Vauxhall-ing through the English Countryside

Chipping Campden

Today, JP and I tackled the open (left-hand-side) road that chases through the English countryside. We rented a car at the airport for three days and will be heading to Bath, the Cotswalds, and Kent. JP is bravely driving us and says it feels like learning how to drive for the first time, which makes it really thrilling to be his passenger.

Our first stop today was Bath, a picturesque town with history dating back 2000 years ago to the Roman Empire. We grabbed sandwiches at a Rick Steve’s recommended deli (they were awesome) and coffee from a British chain Boston Tea Party (we thought the name was ironic) then walked the town. The streets were boiling… both in temperature and with people. Having been a tourist destination for 500 years, the city is completely alive with street performers, hanging flowers, English gardens, Georgian (same as Neoclassical) architecture, hidden courtyards, and rich history.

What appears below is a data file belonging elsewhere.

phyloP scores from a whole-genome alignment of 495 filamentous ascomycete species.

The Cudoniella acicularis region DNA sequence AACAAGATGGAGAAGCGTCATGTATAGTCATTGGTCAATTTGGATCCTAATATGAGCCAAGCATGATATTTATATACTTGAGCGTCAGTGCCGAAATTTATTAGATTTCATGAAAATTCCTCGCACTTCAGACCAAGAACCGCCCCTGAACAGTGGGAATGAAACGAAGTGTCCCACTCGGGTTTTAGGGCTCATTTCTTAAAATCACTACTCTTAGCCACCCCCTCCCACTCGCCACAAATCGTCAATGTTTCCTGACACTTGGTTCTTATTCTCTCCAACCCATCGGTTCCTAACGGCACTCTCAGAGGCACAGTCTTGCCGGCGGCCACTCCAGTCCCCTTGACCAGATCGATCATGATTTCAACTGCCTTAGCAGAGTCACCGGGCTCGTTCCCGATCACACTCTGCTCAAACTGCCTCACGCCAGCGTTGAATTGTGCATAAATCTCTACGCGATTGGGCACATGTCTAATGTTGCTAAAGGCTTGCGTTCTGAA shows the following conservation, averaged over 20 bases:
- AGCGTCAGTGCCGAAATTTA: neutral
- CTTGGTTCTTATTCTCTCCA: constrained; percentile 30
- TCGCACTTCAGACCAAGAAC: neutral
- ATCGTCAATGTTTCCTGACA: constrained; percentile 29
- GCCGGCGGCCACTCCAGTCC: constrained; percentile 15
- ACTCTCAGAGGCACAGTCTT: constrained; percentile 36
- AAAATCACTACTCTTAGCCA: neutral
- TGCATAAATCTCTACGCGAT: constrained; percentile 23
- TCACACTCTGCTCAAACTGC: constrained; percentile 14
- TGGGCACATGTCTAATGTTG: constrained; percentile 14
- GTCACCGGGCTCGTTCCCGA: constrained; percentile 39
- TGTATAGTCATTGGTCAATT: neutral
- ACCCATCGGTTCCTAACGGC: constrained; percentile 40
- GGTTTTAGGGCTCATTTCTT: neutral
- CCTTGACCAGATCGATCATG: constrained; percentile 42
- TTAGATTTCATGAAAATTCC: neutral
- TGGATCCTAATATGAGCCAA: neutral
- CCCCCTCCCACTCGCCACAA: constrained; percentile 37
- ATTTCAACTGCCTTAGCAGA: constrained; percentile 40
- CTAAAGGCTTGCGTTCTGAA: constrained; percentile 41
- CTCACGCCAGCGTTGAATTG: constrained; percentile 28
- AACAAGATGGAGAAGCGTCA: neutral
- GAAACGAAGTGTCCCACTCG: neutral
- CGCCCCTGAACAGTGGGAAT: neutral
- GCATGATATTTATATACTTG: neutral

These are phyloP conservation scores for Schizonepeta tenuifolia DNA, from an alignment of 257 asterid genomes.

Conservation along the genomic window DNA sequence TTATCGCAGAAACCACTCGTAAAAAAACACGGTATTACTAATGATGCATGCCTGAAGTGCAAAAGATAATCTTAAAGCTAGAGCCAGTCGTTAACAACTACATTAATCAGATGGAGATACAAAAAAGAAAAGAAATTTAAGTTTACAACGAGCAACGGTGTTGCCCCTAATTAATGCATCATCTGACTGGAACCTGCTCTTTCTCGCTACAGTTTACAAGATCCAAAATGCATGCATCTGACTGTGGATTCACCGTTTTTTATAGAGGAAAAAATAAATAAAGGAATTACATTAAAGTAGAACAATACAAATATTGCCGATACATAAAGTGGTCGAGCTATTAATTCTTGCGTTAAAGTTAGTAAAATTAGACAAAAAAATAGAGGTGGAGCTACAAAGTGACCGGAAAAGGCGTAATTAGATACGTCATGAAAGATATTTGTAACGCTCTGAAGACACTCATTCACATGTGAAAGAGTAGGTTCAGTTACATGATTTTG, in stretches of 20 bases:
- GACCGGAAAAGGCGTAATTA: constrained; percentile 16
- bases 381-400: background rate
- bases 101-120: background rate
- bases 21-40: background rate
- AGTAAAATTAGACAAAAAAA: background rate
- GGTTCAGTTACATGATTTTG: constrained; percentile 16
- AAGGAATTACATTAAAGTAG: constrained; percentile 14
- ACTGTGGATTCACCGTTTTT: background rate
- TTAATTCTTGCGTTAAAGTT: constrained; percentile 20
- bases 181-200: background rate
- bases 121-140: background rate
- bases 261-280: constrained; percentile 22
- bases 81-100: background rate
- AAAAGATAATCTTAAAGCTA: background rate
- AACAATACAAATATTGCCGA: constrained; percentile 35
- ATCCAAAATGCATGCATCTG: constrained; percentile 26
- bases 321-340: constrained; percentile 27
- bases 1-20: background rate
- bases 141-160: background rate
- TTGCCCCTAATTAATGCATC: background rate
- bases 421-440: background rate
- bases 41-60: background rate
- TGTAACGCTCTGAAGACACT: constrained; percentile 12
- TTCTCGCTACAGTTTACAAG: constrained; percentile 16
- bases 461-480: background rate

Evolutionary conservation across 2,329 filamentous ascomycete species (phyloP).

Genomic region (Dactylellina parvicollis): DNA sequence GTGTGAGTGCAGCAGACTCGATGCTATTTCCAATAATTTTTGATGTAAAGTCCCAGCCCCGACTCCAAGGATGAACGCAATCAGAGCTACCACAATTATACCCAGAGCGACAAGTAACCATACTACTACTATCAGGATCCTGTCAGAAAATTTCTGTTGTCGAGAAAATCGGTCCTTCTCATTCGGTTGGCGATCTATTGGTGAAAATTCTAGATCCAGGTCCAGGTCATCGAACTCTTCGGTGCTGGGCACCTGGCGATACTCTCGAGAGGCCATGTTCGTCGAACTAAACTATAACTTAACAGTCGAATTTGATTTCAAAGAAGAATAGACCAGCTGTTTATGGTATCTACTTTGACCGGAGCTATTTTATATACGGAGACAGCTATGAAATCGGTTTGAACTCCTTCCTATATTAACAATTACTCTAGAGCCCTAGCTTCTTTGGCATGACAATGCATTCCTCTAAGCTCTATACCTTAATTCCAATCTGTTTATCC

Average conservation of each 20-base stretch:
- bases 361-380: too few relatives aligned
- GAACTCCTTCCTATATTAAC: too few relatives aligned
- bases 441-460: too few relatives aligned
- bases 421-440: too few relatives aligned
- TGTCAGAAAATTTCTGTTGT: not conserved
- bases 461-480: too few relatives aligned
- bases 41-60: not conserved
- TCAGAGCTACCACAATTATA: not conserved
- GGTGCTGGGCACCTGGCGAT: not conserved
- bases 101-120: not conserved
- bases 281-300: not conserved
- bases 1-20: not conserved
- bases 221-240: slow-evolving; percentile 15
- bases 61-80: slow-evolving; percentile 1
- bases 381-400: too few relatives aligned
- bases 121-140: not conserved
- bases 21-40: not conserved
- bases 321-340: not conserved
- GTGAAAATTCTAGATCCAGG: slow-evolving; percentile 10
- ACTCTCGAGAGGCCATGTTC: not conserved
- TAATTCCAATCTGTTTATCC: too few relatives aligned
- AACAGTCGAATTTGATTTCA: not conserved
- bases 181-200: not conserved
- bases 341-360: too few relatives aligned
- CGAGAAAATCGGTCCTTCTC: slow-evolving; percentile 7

We took a free, 2-hour walking tour led by volunteer docents. They don’t even accept tips! It was a great way to see the city and learn about all of the important people that had a part in Bath (like Jane Austin) and the many travelers that came there to be healed by the warm mineral spring waters bubbling up from the earth.

After the walking tour, we went to the Roman bath ruin, which is the most preserved in Britain and most extravagant Roman bath house in the world. The Roman city was called Aquae Sulis and had a large bathing complex dedicated to the goddess Sulis Minerva (of whom which we saw a nearly perfect bronze statue of). Filled by a 115 degree mineral spring spouting 240,000 gallons a day, the baths complex drainage system, architecture, incredibly advanced construction (complete with heated floors, drainage sloughs, hollow bricks to relieve weight, and beautiful statues of the goddess herself). We were in disbelief that we were walking on stones that romans did as early as 97 AD.

After Bath, we drove to an area called “The Cotswolds”. This area is filled with picture-perfect villages dotted with thatched-roof cottages and historic Inns (dating back to 927 AD!). We at dinner at a Rick-Steve’s recommended gastropub called Eight Bells and loved it. I got to sample some local ales, they even allowed dogs in there! My kind of place.

We booked a room over a pub called “The Volunteer Inn” with an awesome view. Tomorrow we’ll take our little car and drive through the Cotswolds.

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